Let’s get digital!

The Bureau of Internal Revenue (BIR) took another major step in its digital transformation journey with the launching of the Online Registration and Update System (ORUS) on Dec. 12. As of Jan. 16, taxpayers nationwide were using ORUS, a web-based system, as a convenient and alternative facility for end-to-end processing of registrations, among others.

With the goal of allowing taxpayers to register, update and conduct registration-related transactions online, the BIR issued several Revenue Memorandum Circulars (RMC) to inform taxpayers about ORUS. It was introduced last year with RMC 122-2022, in which the BIR also advised taxpayers who intend to register online and those who were then doing registration-related transactions manually, to update their registration records through the S1905 or the Registration Update Sheet specifically to reflect their contact details (and not their authorized representative’s or tax agent’s). The taxpayer’s official e-mail address will be used by the BIR to serve orders, notices, letters and other processes/communications to the taxpayer. In December, RMC 153-2022 informed taxpayers that ORUS will be available through the BIR website under the eServices icon or through URL https://orus.bir.gov.ph.

In January, RMC 3-2023 amended Section 2 of RMC 29-2019 on the manner of registering books of account whether manual, permanently bound loose-leaf, or computerized. All books of account are now to be registered online through ORUS, which generates a Quick Response (QR) Code that can be validated online. This replaces the manual stamping of books of account by BIR officers.

Newly registered taxpayers must use manual books of account which must be registered before the deadline for the filing of the first quarterly income tax return (ITR) or the annual ITR, whichever comes earlier. For existing taxpayers, the manual books must be registered before use. For all taxpayers, the manual books must be registered as often as before full consumption of the pages of the previously registered books, or annually if the taxpayer opts to use new sets of manual books every year.

Unless extended by the BIR upon the taxpayer’s request, permanently bound loose-leaf books and computerized books must be registered annually by existing taxpayers within 15 and 30 days, respectively, after the end of each taxable year. In the case of closure of business operations, the 15/30-day deadline will counted from the closure date, if this is earlier than the end of the taxable year.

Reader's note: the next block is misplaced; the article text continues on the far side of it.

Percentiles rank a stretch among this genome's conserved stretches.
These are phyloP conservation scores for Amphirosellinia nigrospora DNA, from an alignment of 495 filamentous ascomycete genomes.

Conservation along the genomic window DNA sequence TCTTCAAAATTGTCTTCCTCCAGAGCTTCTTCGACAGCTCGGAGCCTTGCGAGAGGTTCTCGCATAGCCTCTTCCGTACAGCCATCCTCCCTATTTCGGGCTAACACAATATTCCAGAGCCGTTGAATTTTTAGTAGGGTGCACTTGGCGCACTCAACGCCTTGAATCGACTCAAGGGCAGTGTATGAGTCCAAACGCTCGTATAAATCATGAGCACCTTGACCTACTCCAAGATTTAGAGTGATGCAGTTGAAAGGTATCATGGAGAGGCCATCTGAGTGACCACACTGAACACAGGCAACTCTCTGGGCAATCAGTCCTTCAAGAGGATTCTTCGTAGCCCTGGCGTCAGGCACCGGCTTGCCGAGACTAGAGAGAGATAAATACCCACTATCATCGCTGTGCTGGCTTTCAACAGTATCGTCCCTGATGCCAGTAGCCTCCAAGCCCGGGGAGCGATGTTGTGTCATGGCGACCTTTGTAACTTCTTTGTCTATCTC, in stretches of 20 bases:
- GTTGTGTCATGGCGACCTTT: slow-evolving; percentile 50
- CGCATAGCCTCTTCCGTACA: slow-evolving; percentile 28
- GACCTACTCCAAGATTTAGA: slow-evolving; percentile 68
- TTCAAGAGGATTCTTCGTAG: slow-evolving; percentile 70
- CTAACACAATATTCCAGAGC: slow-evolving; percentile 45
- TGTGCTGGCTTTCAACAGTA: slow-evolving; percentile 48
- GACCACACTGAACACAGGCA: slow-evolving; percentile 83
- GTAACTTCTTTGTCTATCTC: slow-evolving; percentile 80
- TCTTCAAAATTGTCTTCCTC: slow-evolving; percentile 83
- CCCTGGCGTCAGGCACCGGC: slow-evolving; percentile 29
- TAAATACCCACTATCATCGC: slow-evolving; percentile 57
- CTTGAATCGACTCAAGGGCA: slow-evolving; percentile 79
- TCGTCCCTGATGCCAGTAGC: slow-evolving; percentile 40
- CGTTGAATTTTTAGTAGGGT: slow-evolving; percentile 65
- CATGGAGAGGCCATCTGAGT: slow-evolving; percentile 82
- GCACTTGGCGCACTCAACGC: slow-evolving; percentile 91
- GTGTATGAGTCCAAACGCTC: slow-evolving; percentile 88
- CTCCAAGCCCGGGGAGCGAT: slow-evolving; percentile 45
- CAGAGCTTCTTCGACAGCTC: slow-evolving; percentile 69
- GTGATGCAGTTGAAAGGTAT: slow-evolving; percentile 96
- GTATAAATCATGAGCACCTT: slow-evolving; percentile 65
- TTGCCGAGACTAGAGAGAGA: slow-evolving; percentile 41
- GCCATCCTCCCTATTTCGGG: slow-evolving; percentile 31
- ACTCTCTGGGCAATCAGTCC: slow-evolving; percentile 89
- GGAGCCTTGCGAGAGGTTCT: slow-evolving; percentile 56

For both manual and permanently bound loose-leaf books, the QR Stamp generated by ORUS must be pasted on the first page of the books. For computerized books, the QR Stamp must be attached to the transmittal letter showing the detailed content of the flash drive where the books are stored or saved.

The QR Stamp should contains the following taxpayer information: (1) TIN; (2) registered name and address; (3) type of books of account; (4) books registered; (5) Permit No. for loose-leaf books or Acknowledgment Certificate Control No. (ACCN) for computerized books and dates of issuance; (6) quantity; (7) volume no.; (8) dates registered and approved; and (9) QR Code which when scanned by any smartphone will redirect to the BIR ORUS website, to determine the authenticity of the printed QR Stamp.

Given the many updates, it would be helpful for the BIR ORUS website to already reflect the consolidated and updated requirements for online registration of books of account. As of this writing, it is not yet updated. This may cause confusion for users of the BIR ORUS facility. Ideally, the BIR ORUS website should be made a hub not only for the online processing of registration of books of account but also an effective center for the latest rules so that taxpayers who must comply are well informed.

ORUS is a commendable achievement for the BIR in offering convenience to taxpayers who contribute to the coffers of the government. Since it is web-based, registering books of account has become a paperless BIR transaction. There is no need for taxpayers to fill up forms, leave the office, and travel to and queue at BIR offices. This translates to savings and prevention of unwanted anxiety in completing mandatory registrations while performing face-to-face transactions with the BIR.

Digital is the way to go for a more efficient and cost-effective way of transacting with the government. The ORUS is a significant step in the BIR’s digital transformation, a welcome development for existing taxpayers and an attractive mechanism for those who would want to set up business in the Philippines, especially for foreigners who often compare us with the other Southeast Asian countries in terms of ease of doing business, particularly when transacting with the government.

As announced by the BIR in RMCs 153-2022 and 12-2023, as of Jan. 23, taxpayers with ORUS accounts may already process certain transactions online such as registration information updates, secondary registrations (registration of Permit to Use Loose-leaf/Computerized Accounting System) and even de-registration procedures (submission of application for closure/de-registration of business/TIN cancellation).

Taxpayers are looking forward to more online processing facilities as taxpayers also want to go digital.

The views or opinions expressed in this article are solely those of the author and do not necessarily represent those of Isla Lipana & Co.


Elizabeth K. Adaoag-Belarmino is a manager at the Tax Services department of Isla Lipana & Co., the Philippine member firm of the PwC network.

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